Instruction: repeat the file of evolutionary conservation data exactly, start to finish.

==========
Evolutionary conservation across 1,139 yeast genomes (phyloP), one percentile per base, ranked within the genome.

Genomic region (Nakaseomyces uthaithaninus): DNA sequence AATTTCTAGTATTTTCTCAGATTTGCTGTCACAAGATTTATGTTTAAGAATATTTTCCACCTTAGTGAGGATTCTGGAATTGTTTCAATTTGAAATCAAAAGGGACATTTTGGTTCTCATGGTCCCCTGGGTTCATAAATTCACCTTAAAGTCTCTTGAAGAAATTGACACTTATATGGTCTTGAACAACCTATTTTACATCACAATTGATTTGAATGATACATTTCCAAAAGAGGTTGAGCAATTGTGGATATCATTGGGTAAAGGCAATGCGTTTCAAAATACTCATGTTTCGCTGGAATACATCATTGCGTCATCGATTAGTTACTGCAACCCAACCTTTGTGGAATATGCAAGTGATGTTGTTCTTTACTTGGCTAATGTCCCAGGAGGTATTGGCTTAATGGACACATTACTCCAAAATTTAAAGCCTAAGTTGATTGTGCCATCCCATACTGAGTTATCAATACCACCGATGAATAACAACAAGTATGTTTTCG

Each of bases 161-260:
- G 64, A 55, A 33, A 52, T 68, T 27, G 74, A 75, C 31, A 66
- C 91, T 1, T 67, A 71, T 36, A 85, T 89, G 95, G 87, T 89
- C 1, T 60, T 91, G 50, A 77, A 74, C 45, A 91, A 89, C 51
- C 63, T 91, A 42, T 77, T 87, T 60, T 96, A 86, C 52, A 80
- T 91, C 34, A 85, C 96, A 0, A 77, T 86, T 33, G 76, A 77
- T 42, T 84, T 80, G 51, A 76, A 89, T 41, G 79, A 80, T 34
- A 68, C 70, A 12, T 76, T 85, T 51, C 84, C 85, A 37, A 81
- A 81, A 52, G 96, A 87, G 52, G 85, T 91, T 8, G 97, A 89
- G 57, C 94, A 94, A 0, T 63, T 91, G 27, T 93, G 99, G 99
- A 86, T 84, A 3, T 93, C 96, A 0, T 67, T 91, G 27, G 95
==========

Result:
Evolutionary conservation across 1,139 yeast genomes (phyloP), one percentile per base, ranked within the genome.

Genomic region (Nakaseomyces uthaithaninus): DNA sequence AATTTCTAGTATTTTCTCAGATTTGCTGTCACAAGATTTATGTTTAAGAATATTTTCCACCTTAGTGAGGATTCTGGAATTGTTTCAATTTGAAATCAAAAGGGACATTTTGGTTCTCATGGTCCCCTGGGTTCATAAATTCACCTTAAAGTCTCTTGAAGAAATTGACACTTATATGGTCTTGAACAACCTATTTTACATCACAATTGATTTGAATGATACATTTCCAAAAGAGGTTGAGCAATTGTGGATATCATTGGGTAAAGGCAATGCGTTTCAAAATACTCATGTTTCGCTGGAATACATCATTGCGTCATCGATTAGTTACTGCAACCCAACCTTTGTGGAATATGCAAGTGATGTTGTTCTTTACTTGGCTAATGTCCCAGGAGGTATTGGCTTAATGGACACATTACTCCAAAATTTAAAGCCTAAGTTGATTGTGCCATCCCATACTGAGTTATCAATACCACCGATGAATAACAACAAGTATGTTTTCG

Each of bases 161-260:
- G 64, A 55, A 33, A 52, T 68, T 27, G 74, A 75, C 31, A 66
- C 91, T 1, T 67, A 71, T 36, A 85, T 89, G 95, G 87, T 89
- C 1, T 60, T 91, G 50, A 77, A 74, C 45, A 91, A 89, C 51
- C 63, T 91, A 42, T 77, T 87, T 60, T 96, A 86, C 52, A 80
- T 91, C 34, A 85, C 96, A 0, A 77, T 86, T 33, G 76, A 77
- T 42, T 84, T 80, G 51, A 76, A 89, T 41, G 79, A 80, T 34
- A 68, C 70, A 12, T 76, T 85, T 51, C 84, C 85, A 37, A 81
- A 81, A 52, G 96, A 87, G 52, G 85, T 91, T 8, G 97, A 89
- G 57, C 94, A 94, A 0, T 63, T 91, G 27, T 93, G 99, G 99
- A 86, T 84, A 3, T 93, C 96, A 0, T 67, T 91, G 27, G 95